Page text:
As the data scientist shortage becomes more pronounced, more companies are turning to citizen data scientists to fill the hole. By one measure, citizen data scientists now produce more advanced analytics than actual data scientists. And this trend will only increase as the skills gap grows wider. Companies must develop the technologies, processes, and educational resources that will unlock the citizen data scientists in their workforces.
But utilizing human capital goes beyond citizen data scientists. Even workers that are not versed in generating analytics can perform basic tasks, such as data formatting, and adhering to data best practices. The Data Science skills gap requires an organization-wide response. Companies that invest in initiatives such as Data Literacy can improve all data operations, including Data Science.
Companies Must Harness Technology and Workforce Skills to Close the Data Science Gap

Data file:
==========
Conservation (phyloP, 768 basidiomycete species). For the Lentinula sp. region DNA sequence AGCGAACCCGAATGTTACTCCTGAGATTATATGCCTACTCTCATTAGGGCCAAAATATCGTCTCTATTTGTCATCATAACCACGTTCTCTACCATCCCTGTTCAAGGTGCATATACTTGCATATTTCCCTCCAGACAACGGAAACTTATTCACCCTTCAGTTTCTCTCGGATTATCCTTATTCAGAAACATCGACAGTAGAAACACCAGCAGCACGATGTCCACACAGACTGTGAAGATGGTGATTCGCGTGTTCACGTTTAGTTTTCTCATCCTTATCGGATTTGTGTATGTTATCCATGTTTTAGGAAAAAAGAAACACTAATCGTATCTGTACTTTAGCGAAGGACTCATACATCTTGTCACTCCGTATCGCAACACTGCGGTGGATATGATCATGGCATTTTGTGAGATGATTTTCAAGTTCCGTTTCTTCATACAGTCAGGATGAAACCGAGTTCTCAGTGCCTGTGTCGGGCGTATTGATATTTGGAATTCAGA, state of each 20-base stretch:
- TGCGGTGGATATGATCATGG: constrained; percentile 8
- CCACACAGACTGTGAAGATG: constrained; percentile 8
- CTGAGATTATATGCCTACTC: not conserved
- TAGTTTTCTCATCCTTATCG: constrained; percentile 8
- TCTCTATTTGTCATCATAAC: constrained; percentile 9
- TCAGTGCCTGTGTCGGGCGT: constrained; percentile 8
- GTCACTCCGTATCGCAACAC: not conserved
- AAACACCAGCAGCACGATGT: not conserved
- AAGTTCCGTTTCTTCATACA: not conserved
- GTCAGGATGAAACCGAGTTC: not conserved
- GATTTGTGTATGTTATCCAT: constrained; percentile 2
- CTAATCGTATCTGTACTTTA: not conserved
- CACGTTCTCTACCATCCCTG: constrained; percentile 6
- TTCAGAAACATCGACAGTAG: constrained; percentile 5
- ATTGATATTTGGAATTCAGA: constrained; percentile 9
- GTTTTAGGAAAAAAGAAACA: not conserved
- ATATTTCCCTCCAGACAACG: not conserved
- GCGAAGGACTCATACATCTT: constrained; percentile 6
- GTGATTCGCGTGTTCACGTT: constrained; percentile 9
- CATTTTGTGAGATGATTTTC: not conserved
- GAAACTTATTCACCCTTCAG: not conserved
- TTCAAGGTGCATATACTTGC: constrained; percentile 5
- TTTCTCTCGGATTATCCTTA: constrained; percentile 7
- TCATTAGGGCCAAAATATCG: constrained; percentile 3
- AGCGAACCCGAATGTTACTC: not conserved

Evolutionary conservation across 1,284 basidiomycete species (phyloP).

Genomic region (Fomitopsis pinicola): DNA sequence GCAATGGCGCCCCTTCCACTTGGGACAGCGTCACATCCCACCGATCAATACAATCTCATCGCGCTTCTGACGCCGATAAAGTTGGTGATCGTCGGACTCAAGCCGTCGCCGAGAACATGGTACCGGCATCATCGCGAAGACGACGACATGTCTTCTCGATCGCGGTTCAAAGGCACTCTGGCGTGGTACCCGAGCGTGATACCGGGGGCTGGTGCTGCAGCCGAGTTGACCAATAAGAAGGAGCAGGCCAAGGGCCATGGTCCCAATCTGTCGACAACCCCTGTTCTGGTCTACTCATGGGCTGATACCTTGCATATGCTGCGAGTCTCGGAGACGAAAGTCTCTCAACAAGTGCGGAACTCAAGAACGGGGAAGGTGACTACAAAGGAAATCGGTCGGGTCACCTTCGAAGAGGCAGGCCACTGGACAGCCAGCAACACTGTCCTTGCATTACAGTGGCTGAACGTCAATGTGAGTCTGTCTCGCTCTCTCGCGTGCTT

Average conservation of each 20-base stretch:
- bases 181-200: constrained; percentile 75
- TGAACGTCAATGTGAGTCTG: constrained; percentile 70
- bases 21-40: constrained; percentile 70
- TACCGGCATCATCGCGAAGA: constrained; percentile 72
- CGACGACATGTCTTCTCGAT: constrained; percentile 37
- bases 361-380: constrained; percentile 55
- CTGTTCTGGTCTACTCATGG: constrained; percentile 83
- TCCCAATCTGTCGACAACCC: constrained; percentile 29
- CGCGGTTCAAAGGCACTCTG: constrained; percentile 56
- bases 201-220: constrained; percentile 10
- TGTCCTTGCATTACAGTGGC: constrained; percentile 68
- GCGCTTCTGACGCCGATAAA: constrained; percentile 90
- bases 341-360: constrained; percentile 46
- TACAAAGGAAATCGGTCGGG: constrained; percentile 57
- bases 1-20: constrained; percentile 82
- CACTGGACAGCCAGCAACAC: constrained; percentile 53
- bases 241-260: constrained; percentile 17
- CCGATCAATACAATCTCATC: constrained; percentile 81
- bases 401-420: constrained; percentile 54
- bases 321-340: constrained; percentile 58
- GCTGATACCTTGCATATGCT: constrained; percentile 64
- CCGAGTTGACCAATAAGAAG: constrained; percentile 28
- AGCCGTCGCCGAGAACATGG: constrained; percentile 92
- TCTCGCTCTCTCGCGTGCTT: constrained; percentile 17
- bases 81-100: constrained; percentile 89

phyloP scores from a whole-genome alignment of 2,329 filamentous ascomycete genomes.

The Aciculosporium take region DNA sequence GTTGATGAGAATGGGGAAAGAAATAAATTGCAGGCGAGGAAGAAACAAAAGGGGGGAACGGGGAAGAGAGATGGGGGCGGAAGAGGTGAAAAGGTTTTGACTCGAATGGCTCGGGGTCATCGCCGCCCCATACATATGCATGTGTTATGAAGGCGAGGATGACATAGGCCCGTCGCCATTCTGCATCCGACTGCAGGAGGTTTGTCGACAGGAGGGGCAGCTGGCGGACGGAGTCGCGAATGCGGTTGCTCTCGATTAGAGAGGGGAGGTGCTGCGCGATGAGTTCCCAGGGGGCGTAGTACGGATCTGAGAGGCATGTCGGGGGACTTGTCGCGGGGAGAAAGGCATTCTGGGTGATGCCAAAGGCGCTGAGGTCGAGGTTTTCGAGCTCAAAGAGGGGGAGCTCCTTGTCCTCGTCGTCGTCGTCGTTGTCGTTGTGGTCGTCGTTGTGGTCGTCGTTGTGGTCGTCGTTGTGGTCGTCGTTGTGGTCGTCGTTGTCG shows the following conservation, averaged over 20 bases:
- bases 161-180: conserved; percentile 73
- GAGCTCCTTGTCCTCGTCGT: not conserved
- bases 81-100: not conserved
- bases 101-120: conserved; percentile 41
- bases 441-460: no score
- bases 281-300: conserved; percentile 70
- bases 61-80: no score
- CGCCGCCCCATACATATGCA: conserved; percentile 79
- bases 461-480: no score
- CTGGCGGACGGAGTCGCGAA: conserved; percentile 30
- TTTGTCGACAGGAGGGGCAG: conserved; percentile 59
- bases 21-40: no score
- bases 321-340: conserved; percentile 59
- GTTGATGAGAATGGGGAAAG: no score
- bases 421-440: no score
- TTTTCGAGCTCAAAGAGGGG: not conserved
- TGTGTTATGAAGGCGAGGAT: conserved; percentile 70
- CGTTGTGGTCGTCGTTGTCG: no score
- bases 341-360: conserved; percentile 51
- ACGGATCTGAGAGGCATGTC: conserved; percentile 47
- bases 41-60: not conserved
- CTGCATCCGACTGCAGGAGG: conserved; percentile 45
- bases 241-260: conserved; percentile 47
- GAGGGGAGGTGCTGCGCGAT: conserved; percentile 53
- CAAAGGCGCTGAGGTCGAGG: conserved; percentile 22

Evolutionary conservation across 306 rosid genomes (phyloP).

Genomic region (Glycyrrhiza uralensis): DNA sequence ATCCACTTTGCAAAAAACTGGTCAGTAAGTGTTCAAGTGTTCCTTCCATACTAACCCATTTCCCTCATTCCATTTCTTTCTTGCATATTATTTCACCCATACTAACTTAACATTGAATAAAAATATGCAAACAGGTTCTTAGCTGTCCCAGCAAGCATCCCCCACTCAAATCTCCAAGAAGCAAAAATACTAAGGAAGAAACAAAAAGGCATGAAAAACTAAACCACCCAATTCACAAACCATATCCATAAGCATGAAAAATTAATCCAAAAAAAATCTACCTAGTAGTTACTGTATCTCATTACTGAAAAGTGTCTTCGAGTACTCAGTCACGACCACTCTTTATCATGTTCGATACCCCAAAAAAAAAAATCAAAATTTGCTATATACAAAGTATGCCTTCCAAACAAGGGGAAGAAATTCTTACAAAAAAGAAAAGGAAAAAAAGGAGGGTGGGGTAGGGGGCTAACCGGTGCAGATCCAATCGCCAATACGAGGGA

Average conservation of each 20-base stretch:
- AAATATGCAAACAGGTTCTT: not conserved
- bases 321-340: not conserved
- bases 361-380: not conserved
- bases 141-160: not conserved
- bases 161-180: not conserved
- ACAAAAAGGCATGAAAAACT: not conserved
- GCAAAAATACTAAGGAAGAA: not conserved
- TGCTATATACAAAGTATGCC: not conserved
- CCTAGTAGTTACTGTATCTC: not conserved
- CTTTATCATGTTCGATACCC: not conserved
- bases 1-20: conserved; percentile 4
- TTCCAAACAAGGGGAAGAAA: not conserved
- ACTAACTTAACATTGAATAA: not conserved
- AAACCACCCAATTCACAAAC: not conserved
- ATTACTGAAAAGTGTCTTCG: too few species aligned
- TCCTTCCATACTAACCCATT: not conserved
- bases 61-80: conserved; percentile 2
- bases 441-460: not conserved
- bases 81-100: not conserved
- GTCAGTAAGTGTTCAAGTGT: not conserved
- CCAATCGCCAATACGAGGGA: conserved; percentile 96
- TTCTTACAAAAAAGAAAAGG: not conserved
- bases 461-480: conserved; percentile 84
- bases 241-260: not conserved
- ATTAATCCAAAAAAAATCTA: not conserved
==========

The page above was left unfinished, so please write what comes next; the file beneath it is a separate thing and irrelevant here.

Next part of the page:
The economy is predicted to add 11.5 million new Data Science jobs by 2026, but the number of available Data Science workers is not growing fast enough to meet the market need. A skills gap is inevitable; in fact, a skills gap is already here for most companies. In order to remain competitive, companies must develop a way to close the gap.
That’s why some companies are turning to Data Management platforms and citizen data scientists. With these two factors working in tandem, companies can eliminate the rote work that eats up the time of data scientists, and leverage existing workers to develop advanced analytics.
This frees up data scientists to focus on generating the insights they were hired for, and empowers citizen data scientists to produce similar insights. By unchaining the expert skills of data scientists, and the dormant skills of existing workers, companies can close the Data Science skills gap.